There is no way to spin the fact that former Vice President Joe Biden had a dismal showing in the Democratic Iowa caucuses, finishing in a distant fourth place behind Sen. Bernie Sanders (I-VT) and former South Bend, Indiana, Mayor Pete Buttigieg — who were virtually tied for first place — as well as Sen. Elizabeth Warren (D-MA) in third place.
Given the fact that Biden has been heralded as the clear frontrunner since he first entered the race in April of 2019, the result was surely a stunning blow, and it appears to have caused Biden to temporarily disappear from the campaign trail even as the next important contest, the New Hampshire primary, is only days away, The Daily Caller reported.
Biden missing from New Hampshire
Reports indicate that Biden was “nowhere to be found” in New Hampshire on Thursday, despite there being a debate scheduled for Friday and the state’s primary election scheduled slated to be held on Tuesday.
Instead, it was revealed that Biden had gathered with his family and closest campaign advisers at his home in Delaware, no doubt to discuss the debacle in Iowa just days earlier as well as to strategize his path forward — if one can even be conceived at this point.
Things aren’t looking much better for the New Hampshire primary than they were in the Iowa caucuses for the man once touted as the strongest candidate to take on President Donald Trump in November.
Steep drop in support
Indeed, the RealClearPolitics average of polls in the Granite State shows that Biden’s support has declined precipitously, dropping some five points in just three days, from 17.8% and second place on Feb. 5 to 12.6% percent and third place as of Feb. 8.
However, Biden’s steep decline in New Hampshire actually began a few weeks earlier, right around the time the impeachment trial began in Washington, D.C., in which he and his son, Hunter, and their questionable business activities in Ukraine were a topic of frequent discussion.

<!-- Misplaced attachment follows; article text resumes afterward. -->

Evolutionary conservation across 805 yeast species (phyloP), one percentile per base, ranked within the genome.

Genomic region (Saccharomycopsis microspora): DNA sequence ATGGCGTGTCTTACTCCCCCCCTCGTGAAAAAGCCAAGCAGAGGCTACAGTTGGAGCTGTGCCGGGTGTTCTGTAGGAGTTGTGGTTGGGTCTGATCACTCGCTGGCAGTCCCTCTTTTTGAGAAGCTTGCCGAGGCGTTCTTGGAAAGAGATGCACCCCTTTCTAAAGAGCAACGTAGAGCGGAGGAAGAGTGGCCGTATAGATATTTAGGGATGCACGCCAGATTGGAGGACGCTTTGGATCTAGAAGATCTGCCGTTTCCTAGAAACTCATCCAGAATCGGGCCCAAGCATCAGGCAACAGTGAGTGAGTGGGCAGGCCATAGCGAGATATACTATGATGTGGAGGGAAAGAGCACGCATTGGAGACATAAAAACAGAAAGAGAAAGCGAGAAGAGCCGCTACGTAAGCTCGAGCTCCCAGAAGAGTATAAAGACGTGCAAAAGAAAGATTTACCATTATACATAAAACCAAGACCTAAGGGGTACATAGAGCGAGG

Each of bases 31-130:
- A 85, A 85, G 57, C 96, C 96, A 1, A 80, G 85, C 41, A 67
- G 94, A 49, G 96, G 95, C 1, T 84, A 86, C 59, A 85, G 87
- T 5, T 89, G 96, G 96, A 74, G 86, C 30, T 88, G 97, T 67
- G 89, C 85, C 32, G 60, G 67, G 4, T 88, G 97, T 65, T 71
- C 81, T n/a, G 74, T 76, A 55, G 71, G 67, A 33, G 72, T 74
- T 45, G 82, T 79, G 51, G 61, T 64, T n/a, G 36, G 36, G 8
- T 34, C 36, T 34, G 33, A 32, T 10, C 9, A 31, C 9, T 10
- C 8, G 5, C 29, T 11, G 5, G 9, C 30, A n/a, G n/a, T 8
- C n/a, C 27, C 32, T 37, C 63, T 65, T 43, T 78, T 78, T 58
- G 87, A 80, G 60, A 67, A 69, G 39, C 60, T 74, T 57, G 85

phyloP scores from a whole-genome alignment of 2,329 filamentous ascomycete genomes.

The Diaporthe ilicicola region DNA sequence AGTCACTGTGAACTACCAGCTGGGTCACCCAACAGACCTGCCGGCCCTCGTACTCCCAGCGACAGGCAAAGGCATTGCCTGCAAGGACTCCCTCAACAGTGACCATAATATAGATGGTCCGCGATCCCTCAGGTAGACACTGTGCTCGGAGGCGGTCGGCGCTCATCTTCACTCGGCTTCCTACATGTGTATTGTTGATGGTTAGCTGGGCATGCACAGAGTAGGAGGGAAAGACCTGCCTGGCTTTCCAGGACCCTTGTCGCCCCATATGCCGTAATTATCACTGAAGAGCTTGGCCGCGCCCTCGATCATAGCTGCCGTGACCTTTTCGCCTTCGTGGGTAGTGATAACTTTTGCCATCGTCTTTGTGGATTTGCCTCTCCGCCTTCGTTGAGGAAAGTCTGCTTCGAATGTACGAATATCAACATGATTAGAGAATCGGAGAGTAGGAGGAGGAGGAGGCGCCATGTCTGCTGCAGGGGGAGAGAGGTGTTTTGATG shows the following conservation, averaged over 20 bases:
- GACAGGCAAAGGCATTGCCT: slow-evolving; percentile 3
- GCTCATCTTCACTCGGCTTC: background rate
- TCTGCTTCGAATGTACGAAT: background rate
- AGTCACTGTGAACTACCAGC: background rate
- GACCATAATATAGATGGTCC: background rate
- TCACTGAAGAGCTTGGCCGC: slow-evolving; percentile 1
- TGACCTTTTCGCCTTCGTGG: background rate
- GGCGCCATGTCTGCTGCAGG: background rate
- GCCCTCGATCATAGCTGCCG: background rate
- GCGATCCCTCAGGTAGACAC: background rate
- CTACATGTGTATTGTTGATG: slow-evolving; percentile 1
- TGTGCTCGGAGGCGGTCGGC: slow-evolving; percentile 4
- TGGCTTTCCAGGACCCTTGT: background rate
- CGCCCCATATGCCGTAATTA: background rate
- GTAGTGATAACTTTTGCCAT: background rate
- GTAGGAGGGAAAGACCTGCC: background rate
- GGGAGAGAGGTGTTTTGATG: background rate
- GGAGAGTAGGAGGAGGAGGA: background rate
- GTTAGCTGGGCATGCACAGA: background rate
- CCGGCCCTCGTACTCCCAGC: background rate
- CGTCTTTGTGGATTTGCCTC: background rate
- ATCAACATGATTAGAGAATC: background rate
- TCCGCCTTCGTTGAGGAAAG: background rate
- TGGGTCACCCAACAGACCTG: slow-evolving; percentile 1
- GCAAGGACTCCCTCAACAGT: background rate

The RCP average had Biden in first place with 23.3% percent support in New Hampshire as recently as Jan. 15. But now, he is barely hanging on to third place at 12.6%, less than half a percentage point ahead of Warren at 12.2% support.
Troubles continue to mount
To be sure, Biden’s campaign will undoubtedly dismiss his poor showing in Iowa and New Hampshire and claim that he never expected to do well there in the first place. His representatives will likely suggest that he is instead focused on winning the upcoming Nevada caucuses and South Carolina primary, where he can benefit from his popularity among minority voters who comprise a larger portion of the electorate in those states.
That doesn’t appear to be as surefire of a bet as it may have been before, however, as the RCP averages for both states show that his support has similarly declined there as well, much as it did in Iowa and New Hampshire.
In Nevada, Biden still retains the lead with 21% support as of late January, but that is down substantially from the 28.3% he had in mid-January. As for South Carolina, Biden still holds a significant lead over everyone else with 31% support as of early February, but just as in the other states, his support there has dropped from prior polls in the past few months that showed him with support percentages in the upper-30s to mid-40s.
In other words, between his entanglement in the impeachment controversy and his terrible showing in Iowa, not to mention all of the other issues that have clung to him since he first entered the race, Biden’s support appears to be bottoming out. It is likely only a matter of time before the man once proclaimed to be the Democrats’ best hope of defeating Trump is throwing in the towel on another failed bid for the White House.